Five Myths about Amnesty for Illegal Immigrants in Senate Bill

By Jon Feere and Jon Feere on May 15, 2013

President Obama and the Gang of Eight senators are repeating a number of talking points designed to elicit support for amnesty, or as they call it, "'earned legalization," for immigrants who have come to the United States illegally. The so-called "path to citizenship" is part of a bipartisan Senate immigration bill.

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The current version of the bill provides immediate legal status and many benefits to illegal immigrants who pass a background check and pay some fees and fines. Applicants can meet additional requirements years down the road if they wish to switch this "provisional status" to green-card status and eventual US citizenship.

On close inspection, however, the hoops illegal immigrants are required to jump through do not amount to much. Each of the following five claims about the requirements for illegal immigrants to earn amnesty are not what they seem.

1. They Must Pay Back Taxes

Despite claims from amnesty advocates, the bill does not contain a requirement that illegal immigrants pay back taxes for the many years they have been working off the books. The only requirement in the bill is that illegal immigrants must iron out any existing problems they may have with the IRS. If the IRS has ever audited the illegal immigrant and requested payment of unpaid taxes, they would be required to pay them before receiving amnesty.

The reality is that the 45 percent of illegal immigrants estimated to be working off the books are not even on the IRS's radar and are highly unlikely to have ever been audited. There simply aren't any tax forms to audit. Of the remaining illegal immigrants, the number who have been audited by the IRS is also likely very small, simply because historically the IRS audits only about 1 percent of tax filers.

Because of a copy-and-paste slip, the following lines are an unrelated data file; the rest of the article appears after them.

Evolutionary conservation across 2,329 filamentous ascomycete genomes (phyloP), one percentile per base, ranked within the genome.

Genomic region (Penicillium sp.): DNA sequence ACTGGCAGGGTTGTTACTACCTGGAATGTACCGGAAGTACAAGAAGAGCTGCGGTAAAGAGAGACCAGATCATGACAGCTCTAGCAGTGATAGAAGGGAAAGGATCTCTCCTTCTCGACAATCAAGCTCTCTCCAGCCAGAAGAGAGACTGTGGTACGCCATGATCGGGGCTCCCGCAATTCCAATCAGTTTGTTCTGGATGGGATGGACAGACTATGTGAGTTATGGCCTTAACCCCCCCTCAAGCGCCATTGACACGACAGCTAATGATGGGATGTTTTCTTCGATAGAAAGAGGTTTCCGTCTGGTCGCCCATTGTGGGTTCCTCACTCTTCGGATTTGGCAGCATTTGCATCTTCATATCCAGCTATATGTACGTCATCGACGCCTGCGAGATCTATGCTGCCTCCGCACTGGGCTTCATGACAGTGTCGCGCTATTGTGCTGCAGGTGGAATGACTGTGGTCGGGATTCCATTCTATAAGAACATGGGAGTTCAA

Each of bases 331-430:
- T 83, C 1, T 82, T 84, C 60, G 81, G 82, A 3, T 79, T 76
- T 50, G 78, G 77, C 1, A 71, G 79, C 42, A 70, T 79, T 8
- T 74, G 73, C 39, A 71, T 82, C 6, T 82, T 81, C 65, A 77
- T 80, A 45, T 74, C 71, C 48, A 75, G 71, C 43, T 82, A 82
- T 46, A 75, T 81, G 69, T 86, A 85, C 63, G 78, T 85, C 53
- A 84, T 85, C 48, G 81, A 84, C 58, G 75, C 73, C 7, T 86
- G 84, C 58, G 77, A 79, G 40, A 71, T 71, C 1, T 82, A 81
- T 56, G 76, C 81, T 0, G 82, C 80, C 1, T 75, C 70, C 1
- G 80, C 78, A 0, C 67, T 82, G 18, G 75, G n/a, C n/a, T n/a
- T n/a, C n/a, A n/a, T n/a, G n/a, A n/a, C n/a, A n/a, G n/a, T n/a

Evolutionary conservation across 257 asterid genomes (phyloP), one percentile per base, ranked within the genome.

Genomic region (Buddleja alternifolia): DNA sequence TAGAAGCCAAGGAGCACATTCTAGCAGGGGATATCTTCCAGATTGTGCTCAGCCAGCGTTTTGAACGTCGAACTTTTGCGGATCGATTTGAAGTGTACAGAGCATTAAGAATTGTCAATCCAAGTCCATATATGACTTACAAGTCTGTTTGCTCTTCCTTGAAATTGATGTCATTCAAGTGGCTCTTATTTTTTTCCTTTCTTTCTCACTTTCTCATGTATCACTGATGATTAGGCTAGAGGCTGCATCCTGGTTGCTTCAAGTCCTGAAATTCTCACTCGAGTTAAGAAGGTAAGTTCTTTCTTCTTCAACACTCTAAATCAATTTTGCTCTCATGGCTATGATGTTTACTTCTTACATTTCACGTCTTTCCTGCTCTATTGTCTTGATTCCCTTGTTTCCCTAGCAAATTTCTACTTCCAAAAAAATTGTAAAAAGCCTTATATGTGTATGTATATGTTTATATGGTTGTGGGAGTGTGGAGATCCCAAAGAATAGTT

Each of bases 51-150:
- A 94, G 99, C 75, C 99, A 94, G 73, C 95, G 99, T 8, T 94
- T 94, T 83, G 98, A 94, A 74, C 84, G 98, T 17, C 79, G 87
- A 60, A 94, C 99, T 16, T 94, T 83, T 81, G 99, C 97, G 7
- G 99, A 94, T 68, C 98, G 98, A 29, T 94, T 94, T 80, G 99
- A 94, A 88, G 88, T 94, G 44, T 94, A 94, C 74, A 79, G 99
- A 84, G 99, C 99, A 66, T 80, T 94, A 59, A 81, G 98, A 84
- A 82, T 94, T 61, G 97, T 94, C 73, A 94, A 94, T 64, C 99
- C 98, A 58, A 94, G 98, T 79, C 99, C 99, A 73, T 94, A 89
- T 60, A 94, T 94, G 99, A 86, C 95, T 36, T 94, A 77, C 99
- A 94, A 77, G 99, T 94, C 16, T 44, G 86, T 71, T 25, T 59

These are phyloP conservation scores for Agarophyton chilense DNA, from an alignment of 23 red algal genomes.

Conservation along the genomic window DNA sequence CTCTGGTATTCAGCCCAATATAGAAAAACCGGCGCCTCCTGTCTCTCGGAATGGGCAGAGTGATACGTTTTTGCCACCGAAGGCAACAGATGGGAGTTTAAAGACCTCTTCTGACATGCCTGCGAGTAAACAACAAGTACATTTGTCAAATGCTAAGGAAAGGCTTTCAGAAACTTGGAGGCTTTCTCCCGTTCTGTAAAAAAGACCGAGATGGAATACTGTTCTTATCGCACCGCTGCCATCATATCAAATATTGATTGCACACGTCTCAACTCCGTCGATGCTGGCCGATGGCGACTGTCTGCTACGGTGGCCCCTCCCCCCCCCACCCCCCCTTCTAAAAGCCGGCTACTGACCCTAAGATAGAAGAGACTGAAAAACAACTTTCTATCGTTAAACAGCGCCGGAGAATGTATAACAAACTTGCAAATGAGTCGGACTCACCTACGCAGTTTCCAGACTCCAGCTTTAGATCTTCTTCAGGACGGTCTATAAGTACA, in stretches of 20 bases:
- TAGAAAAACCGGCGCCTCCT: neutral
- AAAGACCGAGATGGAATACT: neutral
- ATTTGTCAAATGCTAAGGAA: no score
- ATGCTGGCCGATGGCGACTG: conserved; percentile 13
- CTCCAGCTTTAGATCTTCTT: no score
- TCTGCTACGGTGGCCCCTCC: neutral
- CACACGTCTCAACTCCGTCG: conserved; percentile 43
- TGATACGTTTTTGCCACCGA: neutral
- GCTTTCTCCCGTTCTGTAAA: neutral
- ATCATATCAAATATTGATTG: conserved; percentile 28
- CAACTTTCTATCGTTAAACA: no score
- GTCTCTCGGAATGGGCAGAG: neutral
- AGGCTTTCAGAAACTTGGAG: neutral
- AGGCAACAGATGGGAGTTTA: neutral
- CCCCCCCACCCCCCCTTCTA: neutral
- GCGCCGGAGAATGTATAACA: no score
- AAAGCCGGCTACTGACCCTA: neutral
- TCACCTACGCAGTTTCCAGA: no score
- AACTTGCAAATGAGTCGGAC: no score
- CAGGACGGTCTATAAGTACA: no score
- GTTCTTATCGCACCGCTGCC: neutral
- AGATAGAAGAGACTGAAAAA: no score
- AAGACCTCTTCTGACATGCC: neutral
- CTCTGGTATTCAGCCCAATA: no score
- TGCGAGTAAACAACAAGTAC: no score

The current tax provision in the bill will not be of any consequence to the overwhelming majority of illegal immigrants who apply for the amnesty. That is why at least one amendment has been offered, thus far, that would actually require payment of back taxes for the period amnesty applicants have worked illegally in the United States.

The bill also does not require employers of illegal immigrants to pay FICA taxes for the years they paid illegal immigrants under the table.

Still, this should not come as a surprise. Right after the 1986 amnesty became law, Sen. Charles Schumer (D) of New York snuck a provision into a tax law that barred amnesty adjudicators from sharing the tax information of amnesty applicants with the IRS.

Mr. Schumer reasoned: “Obviously, we could not have a successful legalization program if by submitting an application an alien became vulnerable to an enforcement action by the IRS.” Similarly, the Bush administration requested Congress strip a back-taxes provision from the failed 2007 amnesty bill.

2. They Must Learn English

The 1986 amnesty also required some applicants to “learn English,” but in practice, attendance at a handful of classes was sufficient for the majority of them to meet this requirement. After the law’s passage, the Immigration and Naturalization Service (INS) weakened the language requirements administratively, substantially reducing the number of people who had to meet the requirement.

The INS decided that illegal immigrants who were over 64 years old or under age 16 did not have to prove they could speak English, nor did illegal immigrants over age 50 who claimed to have been in the country for 20 years. Those with at least a high school diploma were also exempted.

The INS also decided that completing 40 hours of an English/civics program met the amnesty’s requirements. While it is unclear how the Obama administration would interpret the language requirements in the current Senate immigration bill (which include exemptions similar to those found in the 1986 amnesty), it is unlikely that any illegal immigrant will be denied amnesty for not knowing how to properly conjugate a verb.

3. They Must Pass a Background Check

History suggests that the government does not have the capacity to carefully vet those who apply for amnesty. The 1986 amnesty resulted in the rubber stamping of hundreds of thousands of fraudulent applications. It also gave legal status to an illegal immigrant who would become the ringleader of the 1993 World Trade Center attack; his new status allowed him to travel freely around the world and pick up terrorist training. Certainly not all illegal immigrants are terrorists, but the government’s track record on keeping problematic individuals out of the country is not trouble-free.